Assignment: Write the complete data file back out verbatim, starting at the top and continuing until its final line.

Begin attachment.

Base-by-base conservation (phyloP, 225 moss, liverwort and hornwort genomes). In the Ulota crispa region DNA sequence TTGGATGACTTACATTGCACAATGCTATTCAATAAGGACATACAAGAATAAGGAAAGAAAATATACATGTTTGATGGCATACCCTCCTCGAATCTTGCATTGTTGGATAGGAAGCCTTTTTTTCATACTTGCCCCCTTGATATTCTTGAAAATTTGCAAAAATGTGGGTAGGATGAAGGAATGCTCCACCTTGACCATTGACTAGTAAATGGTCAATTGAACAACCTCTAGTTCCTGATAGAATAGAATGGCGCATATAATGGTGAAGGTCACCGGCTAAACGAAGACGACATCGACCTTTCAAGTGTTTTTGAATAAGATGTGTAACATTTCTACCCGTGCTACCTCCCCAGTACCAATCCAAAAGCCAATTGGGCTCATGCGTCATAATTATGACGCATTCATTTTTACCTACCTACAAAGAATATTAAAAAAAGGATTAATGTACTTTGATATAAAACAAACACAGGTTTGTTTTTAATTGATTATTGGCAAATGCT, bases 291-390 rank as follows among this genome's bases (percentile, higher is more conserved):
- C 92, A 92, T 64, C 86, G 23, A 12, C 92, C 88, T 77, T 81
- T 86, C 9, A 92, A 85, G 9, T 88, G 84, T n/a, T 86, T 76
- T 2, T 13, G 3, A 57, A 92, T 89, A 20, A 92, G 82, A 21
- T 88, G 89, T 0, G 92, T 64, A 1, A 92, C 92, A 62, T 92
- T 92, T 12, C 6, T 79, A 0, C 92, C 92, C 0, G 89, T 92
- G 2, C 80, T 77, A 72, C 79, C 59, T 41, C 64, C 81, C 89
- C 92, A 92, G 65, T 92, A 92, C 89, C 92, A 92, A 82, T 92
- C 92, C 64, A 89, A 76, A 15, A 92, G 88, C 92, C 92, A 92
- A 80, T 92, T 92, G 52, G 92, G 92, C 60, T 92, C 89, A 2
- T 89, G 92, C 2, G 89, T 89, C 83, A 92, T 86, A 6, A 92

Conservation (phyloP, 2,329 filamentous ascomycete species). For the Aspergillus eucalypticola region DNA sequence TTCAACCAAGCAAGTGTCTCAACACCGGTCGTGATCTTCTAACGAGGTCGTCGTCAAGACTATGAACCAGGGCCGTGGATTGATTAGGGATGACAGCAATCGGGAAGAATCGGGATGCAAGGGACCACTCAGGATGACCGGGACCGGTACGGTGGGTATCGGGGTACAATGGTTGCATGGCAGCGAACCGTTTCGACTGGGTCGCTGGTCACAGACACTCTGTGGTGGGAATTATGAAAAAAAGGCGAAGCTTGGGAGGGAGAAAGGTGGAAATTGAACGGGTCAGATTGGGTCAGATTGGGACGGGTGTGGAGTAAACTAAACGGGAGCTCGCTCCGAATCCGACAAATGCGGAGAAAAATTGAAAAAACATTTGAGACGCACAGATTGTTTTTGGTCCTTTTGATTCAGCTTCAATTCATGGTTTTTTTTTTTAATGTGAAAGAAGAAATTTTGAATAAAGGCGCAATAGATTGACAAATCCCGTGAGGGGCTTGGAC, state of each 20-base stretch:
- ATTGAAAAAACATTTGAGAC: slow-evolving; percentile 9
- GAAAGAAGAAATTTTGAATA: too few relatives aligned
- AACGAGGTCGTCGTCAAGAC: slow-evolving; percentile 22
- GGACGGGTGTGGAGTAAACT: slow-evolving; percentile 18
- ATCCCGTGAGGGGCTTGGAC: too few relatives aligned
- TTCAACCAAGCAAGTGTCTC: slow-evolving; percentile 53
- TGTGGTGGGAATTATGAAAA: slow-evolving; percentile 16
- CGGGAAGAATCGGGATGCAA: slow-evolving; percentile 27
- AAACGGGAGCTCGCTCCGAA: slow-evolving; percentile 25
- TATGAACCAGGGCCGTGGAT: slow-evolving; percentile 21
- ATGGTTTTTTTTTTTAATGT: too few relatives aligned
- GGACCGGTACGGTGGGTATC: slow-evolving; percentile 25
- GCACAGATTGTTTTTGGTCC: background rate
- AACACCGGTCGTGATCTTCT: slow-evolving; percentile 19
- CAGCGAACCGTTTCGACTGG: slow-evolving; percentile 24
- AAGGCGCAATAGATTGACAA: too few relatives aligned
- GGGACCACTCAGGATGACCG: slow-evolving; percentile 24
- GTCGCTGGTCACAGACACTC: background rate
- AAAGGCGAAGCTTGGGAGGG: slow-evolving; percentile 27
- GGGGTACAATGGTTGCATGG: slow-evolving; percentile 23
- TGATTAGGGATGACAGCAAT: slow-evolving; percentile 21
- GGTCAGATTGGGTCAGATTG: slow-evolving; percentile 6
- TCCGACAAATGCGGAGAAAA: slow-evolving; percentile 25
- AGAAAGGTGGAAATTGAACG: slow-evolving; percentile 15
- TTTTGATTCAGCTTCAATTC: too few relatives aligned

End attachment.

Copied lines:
Base-by-base conservation (phyloP, 225 moss, liverwort and hornwort genomes). In the Ulota crispa region DNA sequence TTGGATGACTTACATTGCACAATGCTATTCAATAAGGACATACAAGAATAAGGAAAGAAAATATACATGTTTGATGGCATACCCTCCTCGAATCTTGCATTGTTGGATAGGAAGCCTTTTTTTCATACTTGCCCCCTTGATATTCTTGAAAATTTGCAAAAATGTGGGTAGGATGAAGGAATGCTCCACCTTGACCATTGACTAGTAAATGGTCAATTGAACAACCTCTAGTTCCTGATAGAATAGAATGGCGCATATAATGGTGAAGGTCACCGGCTAAACGAAGACGACATCGACCTTTCAAGTGTTTTTGAATAAGATGTGTAACATTTCTACCCGTGCTACCTCCCCAGTACCAATCCAAAAGCCAATTGGGCTCATGCGTCATAATTATGACGCATTCATTTTTACCTACCTACAAAGAATATTAAAAAAAGGATTAATGTACTTTGATATAAAACAAACACAGGTTTGTTTTTAATTGATTATTGGCAAATGCT, bases 291-390 rank as follows among this genome's bases (percentile, higher is more conserved):
- C 92, A 92, T 64, C 86, G 23, A 12, C 92, C 88, T 77, T 81
- T 86, C 9, A 92, A 85, G 9, T 88, G 84, T n/a, T 86, T 76
- T 2, T 13, G 3, A 57, A 92, T 89, A 20, A 92, G 82, A 21
- T 88, G 89, T 0, G 92, T 64, A 1, A 92, C 92, A 62, T 92
- T 92, T 12, C 6, T 79, A 0, C 92, C 92, C 0, G 89, T 92
- G 2, C 80, T 77, A 72, C 79, C 59, T 41, C 64, C 81, C 89
- C 92, A 92, G 65, T 92, A 92, C 89, C 92, A 92, A 82, T 92
- C 92, C 64, A 89, A 76, A 15, A 92, G 88, C 92, C 92, A 92
- A 80, T 92, T 92, G 52, G 92, G 92, C 60, T 92, C 89, A 2
- T 89, G 92, C 2, G 89, T 89, C 83, A 92, T 86, A 6, A 92

Conservation (phyloP, 2,329 filamentous ascomycete species). For the Aspergillus eucalypticola region DNA sequence TTCAACCAAGCAAGTGTCTCAACACCGGTCGTGATCTTCTAACGAGGTCGTCGTCAAGACTATGAACCAGGGCCGTGGATTGATTAGGGATGACAGCAATCGGGAAGAATCGGGATGCAAGGGACCACTCAGGATGACCGGGACCGGTACGGTGGGTATCGGGGTACAATGGTTGCATGGCAGCGAACCGTTTCGACTGGGTCGCTGGTCACAGACACTCTGTGGTGGGAATTATGAAAAAAAGGCGAAGCTTGGGAGGGAGAAAGGTGGAAATTGAACGGGTCAGATTGGGTCAGATTGGGACGGGTGTGGAGTAAACTAAACGGGAGCTCGCTCCGAATCCGACAAATGCGGAGAAAAATTGAAAAAACATTTGAGACGCACAGATTGTTTTTGGTCCTTTTGATTCAGCTTCAATTCATGGTTTTTTTTTTTAATGTGAAAGAAGAAATTTTGAATAAAGGCGCAATAGATTGACAAATCCCGTGAGGGGCTTGGAC, state of each 20-base stretch:
- ATTGAAAAAACATTTGAGAC: slow-evolving; percentile 9
- GAAAGAAGAAATTTTGAATA: too few relatives aligned
- AACGAGGTCGTCGTCAAGAC: slow-evolving; percentile 22
- GGACGGGTGTGGAGTAAACT: slow-evolving; percentile 18
- ATCCCGTGAGGGGCTTGGAC: too few relatives aligned
- TTCAACCAAGCAAGTGTCTC: slow-evolving; percentile 53
- TGTGGTGGGAATTATGAAAA: slow-evolving; percentile 16
- CGGGAAGAATCGGGATGCAA: slow-evolving; percentile 27
- AAACGGGAGCTCGCTCCGAA: slow-evolving; percentile 25
- TATGAACCAGGGCCGTGGAT: slow-evolving; percentile 21
- ATGGTTTTTTTTTTTAATGT: too few relatives aligned
- GGACCGGTACGGTGGGTATC: slow-evolving; percentile 25
- GCACAGATTGTTTTTGGTCC: background rate
- AACACCGGTCGTGATCTTCT: slow-evolving; percentile 19
- CAGCGAACCGTTTCGACTGG: slow-evolving; percentile 24
- AAGGCGCAATAGATTGACAA: too few relatives aligned
- GGGACCACTCAGGATGACCG: slow-evolving; percentile 24
- GTCGCTGGTCACAGACACTC: background rate
- AAAGGCGAAGCTTGGGAGGG: slow-evolving; percentile 27
- GGGGTACAATGGTTGCATGG: slow-evolving; percentile 23
- TGATTAGGGATGACAGCAAT: slow-evolving; percentile 21
- GGTCAGATTGGGTCAGATTG: slow-evolving; percentile 6
- TCCGACAAATGCGGAGAAAA: slow-evolving; percentile 25
- AGAAAGGTGGAAATTGAACG: slow-evolving; percentile 15
- TTTTGATTCAGCTTCAATTC: too few relatives aligned